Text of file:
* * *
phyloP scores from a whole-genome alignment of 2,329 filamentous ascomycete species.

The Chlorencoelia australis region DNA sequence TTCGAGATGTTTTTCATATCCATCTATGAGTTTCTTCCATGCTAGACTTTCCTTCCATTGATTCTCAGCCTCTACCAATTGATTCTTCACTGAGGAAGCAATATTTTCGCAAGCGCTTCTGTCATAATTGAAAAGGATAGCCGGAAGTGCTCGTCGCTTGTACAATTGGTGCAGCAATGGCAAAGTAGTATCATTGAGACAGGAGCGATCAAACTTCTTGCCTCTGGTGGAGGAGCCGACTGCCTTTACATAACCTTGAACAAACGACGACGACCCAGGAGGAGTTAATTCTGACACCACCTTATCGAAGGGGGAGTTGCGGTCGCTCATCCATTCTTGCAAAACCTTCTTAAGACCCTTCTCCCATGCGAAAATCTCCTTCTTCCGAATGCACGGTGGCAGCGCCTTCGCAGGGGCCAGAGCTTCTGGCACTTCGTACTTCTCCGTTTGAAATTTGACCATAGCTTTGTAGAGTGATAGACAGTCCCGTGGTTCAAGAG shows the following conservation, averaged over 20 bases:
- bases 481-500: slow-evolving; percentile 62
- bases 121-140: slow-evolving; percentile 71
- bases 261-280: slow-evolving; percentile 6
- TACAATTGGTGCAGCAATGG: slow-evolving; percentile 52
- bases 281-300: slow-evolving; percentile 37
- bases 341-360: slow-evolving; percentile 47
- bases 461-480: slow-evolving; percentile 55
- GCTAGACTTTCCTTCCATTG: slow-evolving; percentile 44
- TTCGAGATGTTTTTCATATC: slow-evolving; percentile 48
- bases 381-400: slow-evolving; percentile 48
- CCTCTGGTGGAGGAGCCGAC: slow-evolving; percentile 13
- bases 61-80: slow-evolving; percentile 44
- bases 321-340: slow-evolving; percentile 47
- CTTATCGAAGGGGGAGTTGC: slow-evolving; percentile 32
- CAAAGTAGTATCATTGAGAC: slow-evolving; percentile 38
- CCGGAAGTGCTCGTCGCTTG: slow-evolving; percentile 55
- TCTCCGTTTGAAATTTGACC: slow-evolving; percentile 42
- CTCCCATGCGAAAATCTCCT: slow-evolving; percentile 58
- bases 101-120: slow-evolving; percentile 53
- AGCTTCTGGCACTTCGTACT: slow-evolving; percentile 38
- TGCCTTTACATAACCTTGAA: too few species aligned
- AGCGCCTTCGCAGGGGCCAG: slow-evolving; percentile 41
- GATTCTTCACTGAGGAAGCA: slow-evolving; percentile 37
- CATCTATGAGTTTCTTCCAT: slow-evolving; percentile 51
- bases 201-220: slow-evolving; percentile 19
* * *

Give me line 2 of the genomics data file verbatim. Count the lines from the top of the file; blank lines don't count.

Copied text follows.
The Chlorencoelia australis region DNA sequence TTCGAGATGTTTTTCATATCCATCTATGAGTTTCTTCCATGCTAGACTTTCCTTCCATTGATTCTCAGCCTCTACCAATTGATTCTTCACTGAGGAAGCAATATTTTCGCAAGCGCTTCTGTCATAATTGAAAAGGATAGCCGGAAGTGCTCGTCGCTTGTACAATTGGTGCAGCAATGGCAAAGTAGTATCATTGAGACAGGAGCGATCAAACTTCTTGCCTCTGGTGGAGGAGCCGACTGCCTTTACATAACCTTGAACAAACGACGACGACCCAGGAGGAGTTAATTCTGACACCACCTTATCGAAGGGGGAGTTGCGGTCGCTCATCCATTCTTGCAAAACCTTCTTAAGACCCTTCTCCCATGCGAAAATCTCCTTCTTCCGAATGCACGGTGGCAGCGCCTTCGCAGGGGCCAGAGCTTCTGGCACTTCGTACTTCTCCGTTTGAAATTTGACCATAGCTTTGTAGAGTGATAGACAGTCCCGTGGTTCAAGAG shows the following conservation, averaged over 20 bases: